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Body Piercing

Complications and Prevention of Health Risks

Abstract

Body and earlobe piercing are common practices in the USA today. Minor complications including infection and bleeding occur frequently and, although rare, major complications have been reported. Healthcare professionals should be cognizant of the medical consequences of body piercing.

Complications vary depending on the body-piercing site, materials used, experience of the practitioner, hygiene regimens, and aftercare by the recipient. Localized infections are common. Systemic infections such as viral hepatitis and toxic shock syndrome and distant infections such as endocarditis and brain abscesses have been reported. Other general complications include allergic contact dermatitis (e.g. from nickel or latex), bleeding, scarring and keloid formation, nerve damage, and interference with medical procedures such as intubation and blood/organ donation.

Site-specific complications have been reported. Oral piercings may lead to difficulty speaking and eating, excessive salivation, and dental problems. Oral and nasal piercings may be aspirated or become embedded, requiring surgical removal. Piercing tracts in the ear, nipple, and navel are prone to tearing. Galactorrhea may be caused by stimulation from a nipple piercing. Genital piercings may lead to infertility secondary to infection, and obstruction of the urethra secondary to scar formation. In men, priapism and fistula formation may occur. Women who are pregnant or breastfeeding and have a piercing or are considering obtaining one need to be aware of the rare complications that may affect them or their child. Though not a ‘complication’ per se, many studies have reported body piercing as a marker for high-risk behavior, psychopathologic symptoms, and anti-social personality traits.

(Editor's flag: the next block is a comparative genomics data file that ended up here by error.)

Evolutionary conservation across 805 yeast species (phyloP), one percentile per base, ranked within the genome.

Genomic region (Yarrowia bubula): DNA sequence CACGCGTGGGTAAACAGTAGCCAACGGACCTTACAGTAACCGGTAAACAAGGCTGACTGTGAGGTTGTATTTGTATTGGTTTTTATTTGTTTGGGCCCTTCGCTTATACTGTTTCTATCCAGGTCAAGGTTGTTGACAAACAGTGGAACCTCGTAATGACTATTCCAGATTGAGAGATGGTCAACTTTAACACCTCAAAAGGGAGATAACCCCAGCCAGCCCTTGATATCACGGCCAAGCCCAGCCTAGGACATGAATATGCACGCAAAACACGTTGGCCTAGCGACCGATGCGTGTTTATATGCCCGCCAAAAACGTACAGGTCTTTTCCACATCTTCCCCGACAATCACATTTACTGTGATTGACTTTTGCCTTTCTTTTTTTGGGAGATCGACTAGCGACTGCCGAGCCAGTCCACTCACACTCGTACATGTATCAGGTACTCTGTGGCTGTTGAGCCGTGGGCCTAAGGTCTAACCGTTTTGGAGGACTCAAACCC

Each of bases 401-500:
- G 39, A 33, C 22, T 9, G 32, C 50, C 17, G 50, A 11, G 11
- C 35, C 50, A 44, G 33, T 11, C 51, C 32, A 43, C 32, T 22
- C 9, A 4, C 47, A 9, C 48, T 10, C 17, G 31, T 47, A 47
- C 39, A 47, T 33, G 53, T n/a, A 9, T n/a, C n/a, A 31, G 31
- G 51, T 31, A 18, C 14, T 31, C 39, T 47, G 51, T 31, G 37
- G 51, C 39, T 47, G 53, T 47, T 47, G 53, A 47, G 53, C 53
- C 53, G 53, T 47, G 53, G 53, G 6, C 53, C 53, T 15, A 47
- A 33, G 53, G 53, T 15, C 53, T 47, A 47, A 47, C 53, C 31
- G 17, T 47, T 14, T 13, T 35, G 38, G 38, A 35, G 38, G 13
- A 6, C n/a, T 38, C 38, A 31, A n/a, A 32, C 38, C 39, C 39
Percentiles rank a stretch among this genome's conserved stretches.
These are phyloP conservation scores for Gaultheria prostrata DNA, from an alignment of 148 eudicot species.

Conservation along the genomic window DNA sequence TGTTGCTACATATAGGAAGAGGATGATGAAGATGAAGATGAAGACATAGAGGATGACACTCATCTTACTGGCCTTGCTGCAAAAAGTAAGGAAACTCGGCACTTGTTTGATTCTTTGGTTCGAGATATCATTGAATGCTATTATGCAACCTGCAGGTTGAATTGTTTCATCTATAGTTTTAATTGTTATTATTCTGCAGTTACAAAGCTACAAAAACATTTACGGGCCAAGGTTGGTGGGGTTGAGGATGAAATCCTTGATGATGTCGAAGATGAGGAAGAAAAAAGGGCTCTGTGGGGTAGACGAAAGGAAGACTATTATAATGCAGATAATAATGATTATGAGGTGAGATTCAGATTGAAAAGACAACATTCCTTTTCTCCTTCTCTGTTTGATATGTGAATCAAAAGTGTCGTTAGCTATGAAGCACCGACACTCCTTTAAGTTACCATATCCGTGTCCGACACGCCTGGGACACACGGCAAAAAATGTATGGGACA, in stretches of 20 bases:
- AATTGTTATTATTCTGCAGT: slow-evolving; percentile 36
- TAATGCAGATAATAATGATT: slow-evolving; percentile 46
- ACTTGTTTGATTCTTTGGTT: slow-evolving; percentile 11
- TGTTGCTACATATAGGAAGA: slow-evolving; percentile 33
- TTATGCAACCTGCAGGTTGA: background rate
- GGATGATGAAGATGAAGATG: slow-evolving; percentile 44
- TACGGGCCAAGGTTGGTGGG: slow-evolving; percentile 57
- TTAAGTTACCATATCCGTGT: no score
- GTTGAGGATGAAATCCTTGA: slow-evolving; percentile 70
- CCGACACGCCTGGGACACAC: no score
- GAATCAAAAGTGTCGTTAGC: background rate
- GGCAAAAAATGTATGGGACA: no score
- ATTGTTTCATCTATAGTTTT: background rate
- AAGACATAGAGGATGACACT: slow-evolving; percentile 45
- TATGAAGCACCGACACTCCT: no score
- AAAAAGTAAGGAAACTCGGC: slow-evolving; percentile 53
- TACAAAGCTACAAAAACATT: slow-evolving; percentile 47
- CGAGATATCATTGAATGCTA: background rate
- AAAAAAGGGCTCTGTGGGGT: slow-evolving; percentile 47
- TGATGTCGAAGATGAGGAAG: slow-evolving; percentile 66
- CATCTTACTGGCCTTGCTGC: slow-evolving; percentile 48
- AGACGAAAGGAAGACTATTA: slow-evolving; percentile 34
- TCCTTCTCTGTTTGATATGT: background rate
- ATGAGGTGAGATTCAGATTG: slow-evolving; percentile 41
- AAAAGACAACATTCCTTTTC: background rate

When it comes to piercing complications, prevention is the key. Body piercers should take a complete medical and social history to identify conditions that may predispose an individual to complications, and candidates should choose a qualified practitioner to perform their piercing.

As body piercing continues to be popular, understanding the risks of the procedures as well as the medical and psychosocial implications of wearing piercing jewelry is important for the medical practitioner.

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Acknowledgments

We thank Christiane Querfeld, MD, and Christopher Holbrook, MD, for translation. None of the authors has any conflicts of interest relevant to this review. Dr Julia Minocha was supported in part by a Medical-Dermatology Grant from the National Psoriasis Foundation. This funding source provided no scientific or intellectual input into the work.

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Correspondence to Anne Laumann.

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Holbrook, J., Minocha, J. & Laumann, A. Body Piercing. Am J Clin Dermatol 13, 1–17 (2012). https://doi.org/10.2165/11593220-000000000-00000

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Keywords

  • Infective Endocarditis
  • Allergic Contact Dermatitis
  • Priapism
  • Gingival Recession
  • Keloid Scarring